OTTAWA, May 27 /CNW Telbec/ - After losing a total of more than $5 billion over the past seven years, Canada's paper industry is expected to finally return to profitability in 2011, according to The Conference Board of Canada's Canadian Industrial Outlook: Canada's Paper Products Industry - Spring 2010.
"The paper industry's outlook is gradually improving thanks to price increases and a modest recovery in demand," said Michael Burt, Associate Director, Industrial Economic Trends. "However, a robust recovery is not expected and industry revenues will be smaller in the future than they were at their peak in 2000."
Industry production is expected to increase by three per cent this year, its first increase since 2005. Production will continue to grow modestly over the next four years, but it is not expected to return to its previous peak. The relative strength of the Canadian dollar, competition from Asian and South American producers, and stagnating demand in North America will limit the industry's prospects.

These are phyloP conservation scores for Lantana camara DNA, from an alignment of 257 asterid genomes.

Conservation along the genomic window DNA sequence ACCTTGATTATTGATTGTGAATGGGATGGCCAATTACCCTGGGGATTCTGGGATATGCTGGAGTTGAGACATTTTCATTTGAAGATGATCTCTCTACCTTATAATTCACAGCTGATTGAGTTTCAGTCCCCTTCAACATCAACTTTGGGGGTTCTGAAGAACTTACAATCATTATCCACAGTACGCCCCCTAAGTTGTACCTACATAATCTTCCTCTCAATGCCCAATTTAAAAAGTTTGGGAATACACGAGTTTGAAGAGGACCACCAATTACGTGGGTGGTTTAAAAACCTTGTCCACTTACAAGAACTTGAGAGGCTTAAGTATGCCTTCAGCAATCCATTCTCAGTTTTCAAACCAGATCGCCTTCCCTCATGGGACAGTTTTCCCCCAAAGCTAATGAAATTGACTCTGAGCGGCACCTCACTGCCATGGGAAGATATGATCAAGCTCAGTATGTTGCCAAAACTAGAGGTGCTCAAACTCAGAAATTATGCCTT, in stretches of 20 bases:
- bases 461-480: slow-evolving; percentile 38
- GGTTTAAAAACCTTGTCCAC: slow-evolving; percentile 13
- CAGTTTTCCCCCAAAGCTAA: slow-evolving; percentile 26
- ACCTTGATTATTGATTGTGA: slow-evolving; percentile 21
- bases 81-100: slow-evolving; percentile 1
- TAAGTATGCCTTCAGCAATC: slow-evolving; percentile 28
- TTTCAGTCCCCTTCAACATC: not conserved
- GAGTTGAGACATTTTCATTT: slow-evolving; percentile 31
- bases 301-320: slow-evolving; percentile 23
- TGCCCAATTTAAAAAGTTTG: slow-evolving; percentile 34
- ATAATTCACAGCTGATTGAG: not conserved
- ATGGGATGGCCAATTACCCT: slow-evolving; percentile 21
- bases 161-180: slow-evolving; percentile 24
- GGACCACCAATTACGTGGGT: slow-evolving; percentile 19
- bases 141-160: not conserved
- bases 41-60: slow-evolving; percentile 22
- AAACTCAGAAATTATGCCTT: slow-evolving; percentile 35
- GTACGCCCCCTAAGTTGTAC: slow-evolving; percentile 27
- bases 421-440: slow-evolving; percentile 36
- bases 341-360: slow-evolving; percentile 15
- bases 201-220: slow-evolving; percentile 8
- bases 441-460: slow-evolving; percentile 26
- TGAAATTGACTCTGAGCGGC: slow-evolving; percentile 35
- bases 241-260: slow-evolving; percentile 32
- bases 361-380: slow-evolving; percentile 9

The paper industry, which includes the production of pulp, newsprint, paperboard and sanitary tissues, recorded a second consecutive annual pre-tax loss of more than $1 billion in 2009. This year, losses will shrink to $139 million due to improved demand and drastic cost-cutting measures. Paper companies cut costs by just over 15 per cent in 2009. Between 2008 and the end of 2010, the industry is expected to have cut more than 20,000 jobs.
The industry is expected return to profitability in 2011, posting a profit of $366 million. However, profit margins will remain very weak, averaging about 1.6 per cent over the next four years.
SOURCE Conference Board of Canada
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